No, this sax did not belong to a prince. It was taken from a commoner's grave. Of course, swords were more expensive, but they required even more intricacy than the more simple folding pattern of a sax, not to mention that they required more high quality steel. Often the price of a sword also had something to do with more elaborate fittings, adorned with gold or precious stones, etc. - it wasn't unthinkable for someone to own one. For household warriors it was most certainly quite common.
Here we have a so called "Kastenbrust" (Box Chest) armour, which was popular during the mid 15th century, predominantly in Germany. No full suit of armour of this type has been preserved, but it is well represented in effigies and paintings. Here we see a particularly elaborate one, featuring a grand bascinet type helmet. which offered even more protection than the bascinet seen in >>33353, due to the full metal gorget protecting the neck and collar and the bevor forming an single entity. Protective as it was, it didn't stick around for long though, and was soon abandoned in favour of the lighter and more mobile types such as the Armet and the Sallet helmet, the latter of which can be seen to be worn with the Gothic armour in >>32509. The grand bascinet remained popular as a tournament style helmet though, being worn when people would try to hit each other over the head with blunt instruments.
At the end of the 15th century and during the early 16th century, this style of armour became popular: the fluted armour or Maximilian armour, named after the Emperor due to his personal workshops at Innsbruck being quite famous for producing them. The helmet worn here is a closed helmet variant which emerged from the Armet, with a German bellows visor.
It should also be noted that the gaps, e.g. on the inside of the ellbows are covered with shifted plates now. Before that, it would have been covered with mail, as seen in >>32509. A particularly protective suit yet surprisingly mobile suit was made for Henry VIII at his personal workshops at the beginning of the 16th century in Greenwich seen here.
Wrong picture. This too is a Greenwich armour, but a later one from the Elizabethean period. This one is the right one.
I thought early saxes were pretty uch one kind of metal, and later ones were pattern welded, which is sort of the opposite as swords were? or maybe im just thinking in Norse examples.
that would kind of jive with Saxes being a commonor's thing and later, they came into vouge with richer classes and the who's who wanted fancy ones
Shit i dont know i wasnt there
The Shan Wen Jia is heavily depicted in Chinese Culture and is pretty much the most Classic armor there is and is to East Asia what Greco-Roman Armor is to Europe.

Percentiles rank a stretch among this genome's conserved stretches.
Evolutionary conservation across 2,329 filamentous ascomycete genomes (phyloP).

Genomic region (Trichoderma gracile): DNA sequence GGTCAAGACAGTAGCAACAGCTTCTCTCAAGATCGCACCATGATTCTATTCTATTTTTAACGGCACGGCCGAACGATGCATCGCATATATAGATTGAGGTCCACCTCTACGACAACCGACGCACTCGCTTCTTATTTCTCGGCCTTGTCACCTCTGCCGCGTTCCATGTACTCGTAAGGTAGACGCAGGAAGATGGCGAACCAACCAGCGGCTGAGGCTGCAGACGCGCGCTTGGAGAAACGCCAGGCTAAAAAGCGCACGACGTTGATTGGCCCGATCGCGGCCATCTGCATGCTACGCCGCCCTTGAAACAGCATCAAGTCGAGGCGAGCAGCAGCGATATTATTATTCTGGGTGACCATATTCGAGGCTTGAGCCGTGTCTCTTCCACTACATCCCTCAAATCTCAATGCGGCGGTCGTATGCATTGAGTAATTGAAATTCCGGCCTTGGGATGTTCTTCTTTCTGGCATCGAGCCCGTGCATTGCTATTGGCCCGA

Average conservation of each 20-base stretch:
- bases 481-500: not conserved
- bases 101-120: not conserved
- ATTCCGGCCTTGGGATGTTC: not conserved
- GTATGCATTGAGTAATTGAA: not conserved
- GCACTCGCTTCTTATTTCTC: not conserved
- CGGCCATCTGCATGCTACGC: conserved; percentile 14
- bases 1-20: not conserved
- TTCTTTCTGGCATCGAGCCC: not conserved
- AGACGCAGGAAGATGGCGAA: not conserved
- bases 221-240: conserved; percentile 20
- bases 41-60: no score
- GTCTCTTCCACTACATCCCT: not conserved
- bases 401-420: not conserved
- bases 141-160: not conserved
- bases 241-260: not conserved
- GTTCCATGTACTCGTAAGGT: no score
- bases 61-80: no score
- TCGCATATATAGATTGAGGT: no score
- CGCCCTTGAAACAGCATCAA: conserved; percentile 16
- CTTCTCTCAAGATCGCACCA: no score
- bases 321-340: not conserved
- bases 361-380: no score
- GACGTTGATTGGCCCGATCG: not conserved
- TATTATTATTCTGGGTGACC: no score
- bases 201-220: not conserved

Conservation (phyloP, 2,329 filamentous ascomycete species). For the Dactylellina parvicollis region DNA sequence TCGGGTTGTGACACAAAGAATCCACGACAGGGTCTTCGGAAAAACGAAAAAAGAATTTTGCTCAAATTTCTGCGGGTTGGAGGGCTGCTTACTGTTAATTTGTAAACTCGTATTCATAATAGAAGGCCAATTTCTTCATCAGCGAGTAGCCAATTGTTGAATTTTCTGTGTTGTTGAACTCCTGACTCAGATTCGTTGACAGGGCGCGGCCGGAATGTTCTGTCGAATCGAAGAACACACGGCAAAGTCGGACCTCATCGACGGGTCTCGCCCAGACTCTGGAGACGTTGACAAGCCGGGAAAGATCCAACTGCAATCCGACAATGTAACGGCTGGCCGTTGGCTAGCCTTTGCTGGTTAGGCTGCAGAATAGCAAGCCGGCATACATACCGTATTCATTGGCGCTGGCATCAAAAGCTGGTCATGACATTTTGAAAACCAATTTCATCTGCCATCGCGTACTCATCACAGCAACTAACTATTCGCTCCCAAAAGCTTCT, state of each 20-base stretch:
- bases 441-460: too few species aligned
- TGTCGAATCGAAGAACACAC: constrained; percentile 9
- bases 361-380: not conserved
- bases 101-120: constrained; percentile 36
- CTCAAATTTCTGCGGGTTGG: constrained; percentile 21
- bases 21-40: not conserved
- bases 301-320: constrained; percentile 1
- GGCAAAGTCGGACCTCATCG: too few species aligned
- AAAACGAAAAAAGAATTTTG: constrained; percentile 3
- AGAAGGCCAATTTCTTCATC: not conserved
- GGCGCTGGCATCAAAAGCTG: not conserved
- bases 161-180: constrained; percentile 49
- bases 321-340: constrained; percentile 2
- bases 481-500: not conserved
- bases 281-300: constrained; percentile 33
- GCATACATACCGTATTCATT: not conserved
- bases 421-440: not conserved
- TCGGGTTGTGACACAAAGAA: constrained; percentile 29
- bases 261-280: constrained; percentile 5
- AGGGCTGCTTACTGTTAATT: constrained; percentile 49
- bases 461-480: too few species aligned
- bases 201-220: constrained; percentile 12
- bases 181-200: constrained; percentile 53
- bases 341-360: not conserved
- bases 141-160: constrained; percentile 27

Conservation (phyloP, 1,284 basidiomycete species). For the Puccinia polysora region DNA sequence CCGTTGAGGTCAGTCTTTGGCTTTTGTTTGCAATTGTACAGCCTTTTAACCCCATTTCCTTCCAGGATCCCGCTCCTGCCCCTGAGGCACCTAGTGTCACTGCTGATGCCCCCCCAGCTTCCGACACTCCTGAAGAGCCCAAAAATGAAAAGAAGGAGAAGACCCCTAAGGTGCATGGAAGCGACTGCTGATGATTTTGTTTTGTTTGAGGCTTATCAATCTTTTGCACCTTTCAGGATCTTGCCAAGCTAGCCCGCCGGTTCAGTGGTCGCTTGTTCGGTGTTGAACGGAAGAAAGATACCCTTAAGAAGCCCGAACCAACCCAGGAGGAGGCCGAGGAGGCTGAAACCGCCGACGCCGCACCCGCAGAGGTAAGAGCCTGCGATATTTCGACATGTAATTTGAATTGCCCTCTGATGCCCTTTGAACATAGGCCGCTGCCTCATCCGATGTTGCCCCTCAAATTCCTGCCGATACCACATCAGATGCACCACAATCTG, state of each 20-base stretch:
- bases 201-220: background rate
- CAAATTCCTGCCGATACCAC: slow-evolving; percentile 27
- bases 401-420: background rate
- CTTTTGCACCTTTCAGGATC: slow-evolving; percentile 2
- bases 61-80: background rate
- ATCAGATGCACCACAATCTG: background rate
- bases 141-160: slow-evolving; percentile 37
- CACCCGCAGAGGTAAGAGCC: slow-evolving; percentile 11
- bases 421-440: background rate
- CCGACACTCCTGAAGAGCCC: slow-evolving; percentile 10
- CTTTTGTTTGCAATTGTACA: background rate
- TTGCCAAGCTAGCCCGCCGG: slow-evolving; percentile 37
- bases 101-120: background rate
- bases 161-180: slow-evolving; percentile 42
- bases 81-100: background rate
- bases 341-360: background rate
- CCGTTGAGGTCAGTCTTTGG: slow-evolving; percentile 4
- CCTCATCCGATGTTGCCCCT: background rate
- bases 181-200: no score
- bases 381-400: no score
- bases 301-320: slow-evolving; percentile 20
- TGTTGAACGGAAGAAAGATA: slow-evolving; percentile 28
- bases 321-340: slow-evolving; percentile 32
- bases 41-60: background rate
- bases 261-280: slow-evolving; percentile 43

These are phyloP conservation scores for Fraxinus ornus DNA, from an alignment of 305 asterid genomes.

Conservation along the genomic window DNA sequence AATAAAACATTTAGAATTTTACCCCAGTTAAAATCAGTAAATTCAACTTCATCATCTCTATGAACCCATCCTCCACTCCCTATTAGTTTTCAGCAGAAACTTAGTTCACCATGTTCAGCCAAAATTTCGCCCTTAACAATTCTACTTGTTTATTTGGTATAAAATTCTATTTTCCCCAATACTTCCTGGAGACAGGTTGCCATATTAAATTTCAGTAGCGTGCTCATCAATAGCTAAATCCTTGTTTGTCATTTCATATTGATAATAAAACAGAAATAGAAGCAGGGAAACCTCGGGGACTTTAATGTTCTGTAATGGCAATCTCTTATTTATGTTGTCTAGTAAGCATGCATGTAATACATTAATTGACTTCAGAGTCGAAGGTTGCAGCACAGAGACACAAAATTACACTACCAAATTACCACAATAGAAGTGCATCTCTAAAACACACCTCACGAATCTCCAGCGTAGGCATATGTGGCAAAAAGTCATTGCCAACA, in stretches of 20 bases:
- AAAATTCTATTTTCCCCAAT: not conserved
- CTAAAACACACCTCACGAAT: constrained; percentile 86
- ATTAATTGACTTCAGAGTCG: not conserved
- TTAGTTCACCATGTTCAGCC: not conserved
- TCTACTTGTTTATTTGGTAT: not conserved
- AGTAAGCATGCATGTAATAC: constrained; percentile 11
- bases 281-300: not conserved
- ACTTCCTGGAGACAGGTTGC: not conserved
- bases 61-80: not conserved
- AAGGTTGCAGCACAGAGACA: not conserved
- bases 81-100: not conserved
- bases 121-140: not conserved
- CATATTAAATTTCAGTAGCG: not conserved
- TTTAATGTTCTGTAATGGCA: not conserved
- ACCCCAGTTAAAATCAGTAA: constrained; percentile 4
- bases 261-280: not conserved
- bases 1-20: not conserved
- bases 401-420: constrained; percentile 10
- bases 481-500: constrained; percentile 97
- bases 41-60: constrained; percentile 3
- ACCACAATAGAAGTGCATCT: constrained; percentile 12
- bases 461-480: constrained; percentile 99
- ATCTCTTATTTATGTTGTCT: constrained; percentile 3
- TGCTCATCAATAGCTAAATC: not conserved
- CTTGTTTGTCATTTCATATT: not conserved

Ergo I find it somewhat meh nowadays. Earlier/latter Chinese armor styles are whats more interesing
I mean its the most Normie of Chinese armors
I'm fairly certain if a blade gets past a certain point in length it needs to be pattern welded in order to have structural integrity - at least if it's made with the material you get out of an early medieval bloomery oven. Shorter saxes could easily be made of mono-steel (which still had to be folded for homogenisation of course) while longer ones required more elaborate means of construction. Also, I'm not certain to which extent pattern welded weapons were unaffordable to commoners. It's not like the technique was super hard or something, countless knife makers - even hobbyists - today can do it, so a professional weapon smith should be able to do it just fine. Not to mention that the societies weren't "as" feudal back then, in the regard that farmers were also often sworn warriors to a household, required to be properly armed, etc.
Mesoamerican armour must have seemed otherworldly to Europeans.
a drop point and later broken back type sax was not really popular in scandinavia. they were more a clip point, or mostly, flat back like a modern machete.
thats not to say an individual couldnt have picked one up in his travels or from trade.
personally the way the lamellar plates are position in Chinese armour has never really looked all that nice to me. neither does the later giant coloured pointy blanket with metal plates bolted inside.
the triangular raised metal spikes offer something that does look nice to me while being different to the mostly chain and plate I'm familiar with.
but I can understand if someone whose more familiar with the stuff might find it boring.
>neither does the later giant coloured pointy blanket with metal plates bolted inside.
You mean the Yuan-Ming-Qing Period Brigandine? Shit was based, Anon, the latter models even came with a bulletproof cuirass.
so you're working on your farm and this guy rides into your village demanding tribute
what do you do
keep in mind that he can shoot arrows at you while retreating and dedicates his life to glory of the king of kings